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Significant Changes to Family Law and how it impacts everyday parents.

The Family Law Amendment Act 2023 comes into effect on 6 May 2024.  The impact of this Act will change the way parenting matters are dealt with by the Courts.  The only cases that will not be impacted are those which final hearings are in progress on 6 Mary 2024.

It is interesting that there were significant changes to the Family Law Act in 2021 with the introduction of the Federal Circuit and Family Court of Australia.  Only two years later they are proposing further changes.

The most significant change is the removal of Section 65DAA which required courts to consider making an order that the children spend equal time, or substantial and significant time, with each parent, where an order for equal shared parental responsibility was made.  It is no longer the case that equal shared parental responsibility will be the norm.

In my opinion, the introduction in 2021 of “equal shared responsibility” evolved with societies’ expectations on parenting and allowed for parents to have share parental responsibility to develop a meaningful relationship by both parents with their Child/ren.  Not wanting to be seen as pushing the men’s rights platform, it does appear the new changes in my opinion are a retrospective step and will disadvantage the parent that does not have the primary care of the Child/ren.

The important changes are as follows:

  • Factor 1 – the capacity of each parent who has or is proposed to have parental responsibility for the child to provide for the Child’s needs. This is a significant change from the current status quo which is equal shared parental responsibility.  I reiterate that this is not a positive step in Family Law and will have negative impacts, the real test will be how the Judges rule in relation to parental responsibility.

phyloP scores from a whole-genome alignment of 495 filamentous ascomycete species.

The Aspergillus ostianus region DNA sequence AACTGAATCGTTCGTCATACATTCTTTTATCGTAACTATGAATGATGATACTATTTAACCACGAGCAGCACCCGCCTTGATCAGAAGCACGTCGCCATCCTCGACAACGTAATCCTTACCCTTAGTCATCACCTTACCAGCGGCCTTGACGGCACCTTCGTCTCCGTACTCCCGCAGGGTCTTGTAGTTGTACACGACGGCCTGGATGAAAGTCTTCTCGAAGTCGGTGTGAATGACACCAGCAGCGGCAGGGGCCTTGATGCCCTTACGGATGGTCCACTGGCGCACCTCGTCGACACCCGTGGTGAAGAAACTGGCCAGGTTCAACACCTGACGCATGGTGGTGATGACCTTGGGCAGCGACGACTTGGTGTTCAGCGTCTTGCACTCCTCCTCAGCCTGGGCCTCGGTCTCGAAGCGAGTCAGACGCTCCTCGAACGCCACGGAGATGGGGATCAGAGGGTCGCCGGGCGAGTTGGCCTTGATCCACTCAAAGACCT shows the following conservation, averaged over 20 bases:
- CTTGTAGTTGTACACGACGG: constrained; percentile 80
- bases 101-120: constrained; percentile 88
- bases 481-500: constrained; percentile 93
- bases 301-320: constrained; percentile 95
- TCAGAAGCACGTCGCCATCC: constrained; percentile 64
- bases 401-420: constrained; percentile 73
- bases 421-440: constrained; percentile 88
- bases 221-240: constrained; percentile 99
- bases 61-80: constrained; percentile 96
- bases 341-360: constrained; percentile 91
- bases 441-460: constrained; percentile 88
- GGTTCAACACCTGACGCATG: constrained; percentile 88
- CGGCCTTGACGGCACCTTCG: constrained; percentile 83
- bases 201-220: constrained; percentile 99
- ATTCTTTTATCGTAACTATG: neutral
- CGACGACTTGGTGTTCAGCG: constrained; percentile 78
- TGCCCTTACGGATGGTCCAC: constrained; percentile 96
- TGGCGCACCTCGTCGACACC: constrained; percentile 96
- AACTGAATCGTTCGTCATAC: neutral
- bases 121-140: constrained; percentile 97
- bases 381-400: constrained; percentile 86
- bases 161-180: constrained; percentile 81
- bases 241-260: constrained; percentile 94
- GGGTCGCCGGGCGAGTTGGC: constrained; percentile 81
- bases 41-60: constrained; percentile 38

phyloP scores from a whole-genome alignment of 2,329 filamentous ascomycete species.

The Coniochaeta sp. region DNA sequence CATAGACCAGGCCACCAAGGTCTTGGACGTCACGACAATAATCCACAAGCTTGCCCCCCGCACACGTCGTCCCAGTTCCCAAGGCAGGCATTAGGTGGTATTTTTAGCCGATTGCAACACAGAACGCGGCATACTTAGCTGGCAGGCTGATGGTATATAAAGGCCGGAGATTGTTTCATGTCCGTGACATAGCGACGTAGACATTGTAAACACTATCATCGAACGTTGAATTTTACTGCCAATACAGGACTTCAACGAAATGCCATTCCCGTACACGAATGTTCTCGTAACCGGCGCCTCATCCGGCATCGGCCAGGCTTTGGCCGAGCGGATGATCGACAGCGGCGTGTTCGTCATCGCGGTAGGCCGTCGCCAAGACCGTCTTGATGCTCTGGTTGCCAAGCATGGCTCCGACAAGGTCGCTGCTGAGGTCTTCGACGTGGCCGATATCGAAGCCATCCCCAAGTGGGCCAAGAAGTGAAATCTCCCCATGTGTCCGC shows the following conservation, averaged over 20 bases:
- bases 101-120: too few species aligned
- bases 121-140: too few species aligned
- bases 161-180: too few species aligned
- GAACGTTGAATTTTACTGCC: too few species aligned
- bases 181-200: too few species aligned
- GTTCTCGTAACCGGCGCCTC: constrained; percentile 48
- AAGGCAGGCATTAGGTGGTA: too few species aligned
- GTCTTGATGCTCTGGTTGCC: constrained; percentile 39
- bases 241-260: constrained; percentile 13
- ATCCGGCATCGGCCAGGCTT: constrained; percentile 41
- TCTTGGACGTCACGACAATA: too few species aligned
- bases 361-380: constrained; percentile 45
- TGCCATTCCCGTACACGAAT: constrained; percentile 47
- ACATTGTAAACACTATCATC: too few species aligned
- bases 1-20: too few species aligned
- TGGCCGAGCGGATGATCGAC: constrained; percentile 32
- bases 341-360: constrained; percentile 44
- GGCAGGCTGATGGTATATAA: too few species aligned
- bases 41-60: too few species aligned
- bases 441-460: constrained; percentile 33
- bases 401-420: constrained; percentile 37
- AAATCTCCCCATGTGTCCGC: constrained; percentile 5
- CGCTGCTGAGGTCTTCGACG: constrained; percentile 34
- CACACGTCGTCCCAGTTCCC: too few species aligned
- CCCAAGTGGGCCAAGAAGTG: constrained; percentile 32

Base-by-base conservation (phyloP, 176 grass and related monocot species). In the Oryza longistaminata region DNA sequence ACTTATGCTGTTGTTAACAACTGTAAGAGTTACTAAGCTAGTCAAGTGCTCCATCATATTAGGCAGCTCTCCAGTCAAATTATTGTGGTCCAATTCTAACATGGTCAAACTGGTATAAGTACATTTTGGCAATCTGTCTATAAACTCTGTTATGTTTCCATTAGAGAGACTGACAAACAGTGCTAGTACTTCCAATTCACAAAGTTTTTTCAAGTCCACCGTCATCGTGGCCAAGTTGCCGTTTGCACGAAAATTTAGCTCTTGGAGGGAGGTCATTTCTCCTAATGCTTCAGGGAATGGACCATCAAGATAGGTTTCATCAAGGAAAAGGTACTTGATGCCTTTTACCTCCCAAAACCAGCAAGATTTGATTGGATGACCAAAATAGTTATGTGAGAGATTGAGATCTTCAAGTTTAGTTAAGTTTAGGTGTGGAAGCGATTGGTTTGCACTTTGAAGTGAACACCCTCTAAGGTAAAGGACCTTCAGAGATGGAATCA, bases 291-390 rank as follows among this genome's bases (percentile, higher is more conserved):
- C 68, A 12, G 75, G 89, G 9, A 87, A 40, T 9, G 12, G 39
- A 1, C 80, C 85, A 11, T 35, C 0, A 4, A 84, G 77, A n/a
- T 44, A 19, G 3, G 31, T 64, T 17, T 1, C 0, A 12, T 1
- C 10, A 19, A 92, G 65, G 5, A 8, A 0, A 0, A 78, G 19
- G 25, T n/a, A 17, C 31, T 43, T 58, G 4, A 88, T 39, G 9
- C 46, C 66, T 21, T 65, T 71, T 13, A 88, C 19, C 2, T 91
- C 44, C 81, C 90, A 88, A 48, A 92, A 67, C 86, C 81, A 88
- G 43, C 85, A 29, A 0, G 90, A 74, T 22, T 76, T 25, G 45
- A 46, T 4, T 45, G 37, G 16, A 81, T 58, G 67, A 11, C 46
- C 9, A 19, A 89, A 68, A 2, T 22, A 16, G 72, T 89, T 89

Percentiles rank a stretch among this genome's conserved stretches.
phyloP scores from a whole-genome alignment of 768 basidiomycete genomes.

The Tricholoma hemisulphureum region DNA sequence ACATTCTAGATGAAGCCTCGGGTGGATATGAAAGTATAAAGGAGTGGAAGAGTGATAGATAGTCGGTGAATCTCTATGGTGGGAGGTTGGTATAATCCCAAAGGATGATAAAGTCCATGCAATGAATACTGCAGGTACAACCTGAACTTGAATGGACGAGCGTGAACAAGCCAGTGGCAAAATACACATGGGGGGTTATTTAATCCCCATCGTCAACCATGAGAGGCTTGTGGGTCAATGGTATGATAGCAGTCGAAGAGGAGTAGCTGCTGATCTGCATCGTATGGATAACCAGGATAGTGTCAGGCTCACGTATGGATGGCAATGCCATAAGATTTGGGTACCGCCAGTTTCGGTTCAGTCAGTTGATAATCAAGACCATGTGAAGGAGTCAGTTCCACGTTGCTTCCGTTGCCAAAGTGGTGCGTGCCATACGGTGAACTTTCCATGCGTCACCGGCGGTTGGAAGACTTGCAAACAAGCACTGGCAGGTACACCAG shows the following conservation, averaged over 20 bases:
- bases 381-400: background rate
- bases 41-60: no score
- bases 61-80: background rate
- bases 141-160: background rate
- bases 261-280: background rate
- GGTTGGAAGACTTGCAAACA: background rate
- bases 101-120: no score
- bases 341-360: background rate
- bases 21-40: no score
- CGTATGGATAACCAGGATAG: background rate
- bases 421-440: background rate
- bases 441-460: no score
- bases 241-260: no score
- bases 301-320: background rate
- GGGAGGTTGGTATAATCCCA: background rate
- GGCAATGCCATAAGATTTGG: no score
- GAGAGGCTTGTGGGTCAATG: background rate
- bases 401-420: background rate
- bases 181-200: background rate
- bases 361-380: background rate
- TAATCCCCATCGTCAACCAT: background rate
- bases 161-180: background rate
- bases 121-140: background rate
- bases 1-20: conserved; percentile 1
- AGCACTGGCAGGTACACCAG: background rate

• Factor 2 – the benefit of the Child of being able to have a relationship with the Child’s parents and other people who are significant to the Child, where it is safe to do so. This is another significant change as the current status quo is that it is important for the Child to have a meaningful relationship with each parent.  This is also not a positive step forward as it will impact significantly on the relationship of the Child with the parent that they do not live with and it will be even more detrimental if it is a case where the parent is isolating the Child from the non-resident parent.
  • Factor 3 – when determining the parenting arrangement in the best interests of the Child, the court must now consider the revised factors of Section 60CC(2) which focus on the safety of the Child from family violence, abuse, neglect and other harm;
  • Factor 4 – any views expressed by the Child;
  • Factor 5 – the developmental, psychological, emotional and cultural needs of the Child;
  • Factor 6 – anything else that is relevant to the particular circumstances of the Child; and
  • Subsection 60CC(3) has now been inserted which focuses on the Rights of Aboriginal and Torres Strait Islander children to enjoy their culture.

A thought and informational piece by Belinda Glare of Rothwell Lawyers who primarily practices in family law with a background in corporate and insolvency law. Belinda understands the complex sides of both areas of law and therefore is able to assist further and provide more information on this complex situation.

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